ComScore’s Main Web Tracking Tool Hit With Privacy Lawsuit

Online Security - privacy

comScore (NSDQ: SCOR) is one of the biggest analytics companies out there, and its statistics about internet usage are quoted constantly in the press. A new lawsuit alleges that the company’s primary strategy for getting that data-composing a “panel” of more than 2 million users who install comScore software on their computers-is a serious violation of those users’ privacy.

Unlike many recent privacy lawsuits, which have focused on new forms of online tracking that consumers aren’t aware of, the suit against comScore focuses on a piece of software that consumers knowingly choose to install on their computers. About 2 million consumers worldwide have installed software that allows comScore to monitor their internet browsing habits. comScore gets people to sign up for its software by offering sweepstakes enrollments and prizes, as well as free computer games.

The plaintiffs in this suit say that the scope of comScore’s data collection is “terrifying”, and that the company’s disclosures aren’t good enough. For instance, the suit alleges that comScore software scans PDF and word-processing files on the computers of those who use it; and that it even scans files of other computers via local networks. The suit also accuses comScore of tinkering with a computer’s security settings and firewall settings.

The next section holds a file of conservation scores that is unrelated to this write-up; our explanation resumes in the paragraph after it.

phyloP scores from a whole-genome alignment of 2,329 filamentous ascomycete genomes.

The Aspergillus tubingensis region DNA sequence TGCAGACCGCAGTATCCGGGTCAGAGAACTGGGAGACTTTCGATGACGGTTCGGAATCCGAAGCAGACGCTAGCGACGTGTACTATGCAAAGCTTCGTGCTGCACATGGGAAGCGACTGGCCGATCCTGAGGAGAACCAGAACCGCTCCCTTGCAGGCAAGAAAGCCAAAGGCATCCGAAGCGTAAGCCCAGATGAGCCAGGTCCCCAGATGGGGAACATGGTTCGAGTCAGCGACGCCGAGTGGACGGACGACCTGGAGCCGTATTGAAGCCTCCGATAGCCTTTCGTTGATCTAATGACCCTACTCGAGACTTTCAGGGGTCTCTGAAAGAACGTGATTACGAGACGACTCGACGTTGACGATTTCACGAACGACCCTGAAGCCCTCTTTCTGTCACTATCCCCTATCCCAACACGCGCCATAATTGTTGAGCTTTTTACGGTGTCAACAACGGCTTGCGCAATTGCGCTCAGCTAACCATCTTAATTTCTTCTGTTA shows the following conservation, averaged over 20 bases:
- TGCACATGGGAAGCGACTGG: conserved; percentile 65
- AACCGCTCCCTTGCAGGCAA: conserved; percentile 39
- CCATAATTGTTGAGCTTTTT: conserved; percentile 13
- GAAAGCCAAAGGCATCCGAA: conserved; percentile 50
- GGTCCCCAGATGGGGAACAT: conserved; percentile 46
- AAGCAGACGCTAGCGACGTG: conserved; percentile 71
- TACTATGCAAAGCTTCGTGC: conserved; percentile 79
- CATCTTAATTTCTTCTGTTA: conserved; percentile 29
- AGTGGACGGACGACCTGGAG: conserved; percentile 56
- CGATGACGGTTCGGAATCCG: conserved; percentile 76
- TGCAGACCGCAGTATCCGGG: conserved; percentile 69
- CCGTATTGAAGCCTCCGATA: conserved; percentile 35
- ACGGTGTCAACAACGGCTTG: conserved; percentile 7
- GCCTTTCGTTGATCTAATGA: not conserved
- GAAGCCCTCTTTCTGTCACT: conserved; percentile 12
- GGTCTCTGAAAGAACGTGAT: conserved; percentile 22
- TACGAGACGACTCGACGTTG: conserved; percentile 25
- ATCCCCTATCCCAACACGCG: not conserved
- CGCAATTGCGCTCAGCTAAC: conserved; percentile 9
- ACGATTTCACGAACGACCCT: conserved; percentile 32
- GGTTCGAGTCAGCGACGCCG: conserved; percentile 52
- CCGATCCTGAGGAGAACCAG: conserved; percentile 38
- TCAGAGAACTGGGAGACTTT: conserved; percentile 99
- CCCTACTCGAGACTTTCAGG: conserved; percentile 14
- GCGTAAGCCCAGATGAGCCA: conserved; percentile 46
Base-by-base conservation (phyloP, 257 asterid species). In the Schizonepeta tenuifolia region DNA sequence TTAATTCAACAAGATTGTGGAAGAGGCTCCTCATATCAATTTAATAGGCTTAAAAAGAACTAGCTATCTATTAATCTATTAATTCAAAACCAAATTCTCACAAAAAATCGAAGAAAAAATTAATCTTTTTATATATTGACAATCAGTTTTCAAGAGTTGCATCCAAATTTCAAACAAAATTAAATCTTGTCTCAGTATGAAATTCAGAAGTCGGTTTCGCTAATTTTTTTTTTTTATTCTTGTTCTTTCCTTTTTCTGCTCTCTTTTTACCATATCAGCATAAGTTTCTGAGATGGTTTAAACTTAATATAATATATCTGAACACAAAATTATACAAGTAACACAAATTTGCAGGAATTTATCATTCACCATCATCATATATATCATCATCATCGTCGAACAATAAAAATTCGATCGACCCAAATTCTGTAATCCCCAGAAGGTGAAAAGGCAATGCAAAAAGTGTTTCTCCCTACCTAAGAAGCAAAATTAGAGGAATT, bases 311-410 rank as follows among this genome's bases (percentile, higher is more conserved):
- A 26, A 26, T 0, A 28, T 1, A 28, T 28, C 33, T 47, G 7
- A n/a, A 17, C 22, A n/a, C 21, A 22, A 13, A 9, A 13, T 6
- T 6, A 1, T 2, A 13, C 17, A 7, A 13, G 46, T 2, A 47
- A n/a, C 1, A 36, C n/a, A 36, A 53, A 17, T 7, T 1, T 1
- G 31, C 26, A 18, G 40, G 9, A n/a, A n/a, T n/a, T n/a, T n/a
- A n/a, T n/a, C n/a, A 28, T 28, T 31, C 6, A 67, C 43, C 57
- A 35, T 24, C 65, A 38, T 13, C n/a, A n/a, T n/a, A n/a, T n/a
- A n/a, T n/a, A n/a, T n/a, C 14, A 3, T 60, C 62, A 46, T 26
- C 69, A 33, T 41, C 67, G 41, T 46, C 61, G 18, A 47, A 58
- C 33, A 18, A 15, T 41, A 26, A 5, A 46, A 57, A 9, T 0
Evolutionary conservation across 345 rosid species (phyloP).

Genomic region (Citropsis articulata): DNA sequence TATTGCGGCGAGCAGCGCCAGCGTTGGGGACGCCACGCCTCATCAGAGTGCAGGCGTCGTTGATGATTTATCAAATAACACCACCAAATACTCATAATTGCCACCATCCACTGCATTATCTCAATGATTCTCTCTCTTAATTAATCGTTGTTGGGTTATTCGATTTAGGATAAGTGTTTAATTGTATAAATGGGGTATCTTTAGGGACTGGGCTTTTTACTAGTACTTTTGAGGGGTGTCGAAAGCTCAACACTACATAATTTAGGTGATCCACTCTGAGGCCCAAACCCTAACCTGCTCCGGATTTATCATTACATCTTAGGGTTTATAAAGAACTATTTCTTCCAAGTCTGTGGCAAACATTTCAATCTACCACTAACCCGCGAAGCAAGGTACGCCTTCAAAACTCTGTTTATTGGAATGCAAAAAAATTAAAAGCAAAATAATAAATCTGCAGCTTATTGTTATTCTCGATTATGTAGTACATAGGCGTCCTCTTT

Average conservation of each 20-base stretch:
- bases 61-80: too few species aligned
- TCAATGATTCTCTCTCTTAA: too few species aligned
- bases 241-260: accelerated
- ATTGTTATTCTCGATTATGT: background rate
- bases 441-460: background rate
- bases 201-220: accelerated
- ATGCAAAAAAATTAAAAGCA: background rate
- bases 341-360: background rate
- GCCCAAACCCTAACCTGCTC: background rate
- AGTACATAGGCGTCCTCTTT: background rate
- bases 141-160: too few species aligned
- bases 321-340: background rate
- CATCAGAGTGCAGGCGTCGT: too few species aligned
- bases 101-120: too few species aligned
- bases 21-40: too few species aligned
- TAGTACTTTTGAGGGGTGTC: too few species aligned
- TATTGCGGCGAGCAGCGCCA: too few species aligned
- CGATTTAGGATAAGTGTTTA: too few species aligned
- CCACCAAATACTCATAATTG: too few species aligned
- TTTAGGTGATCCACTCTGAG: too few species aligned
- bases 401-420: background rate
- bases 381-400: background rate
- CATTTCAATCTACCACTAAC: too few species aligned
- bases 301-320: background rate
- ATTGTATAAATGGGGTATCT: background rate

The suit also alleges that computers that install comScore’s software can’t get rid of it when they want to. “In many cases, consumers are forced to purchase automated spyware removal software to fully eliminate any traces of Defendant’s software,” the suit states.

In general, internet privacy lawsuits that are proposed class-actions, such as this one, have not fared well in court. That’s because plaintiffs are often, as in this case, using pre-internet laws to try to punish what they see as internet-age misbehavior. For example, this suit accuses comScore of breaking a federal anti-wiretapping law and an anti-hacking law, both of which were passed in 1986.

However, even if the suit doesn’t succeed, the forensic evidence could be very embarrassing to comScore, if it is as the complaint describes. On one of comScore’s survey sites, it discloses that it monitors the internet behavior of users who install its software, but doesn’t say anything about behavior many consumers would find objectionable-scanning documents and emails, for instance.

The law firm filing the suit, Edelson McGuire, says it has been investigating comScore since 2010. “We retained multiple digital forensic firms, who each conducted dozens of independent tests,” name partner Jay Edelson told Reuters (NYSE: TRI).

A comScore spokesman said the company would aggressively defend itself against the suit, which it finds “to be without merit and full of factual inaccuracies.”

Mike Harris and Jeff Dunstan, and Plaintiffs v. comScore
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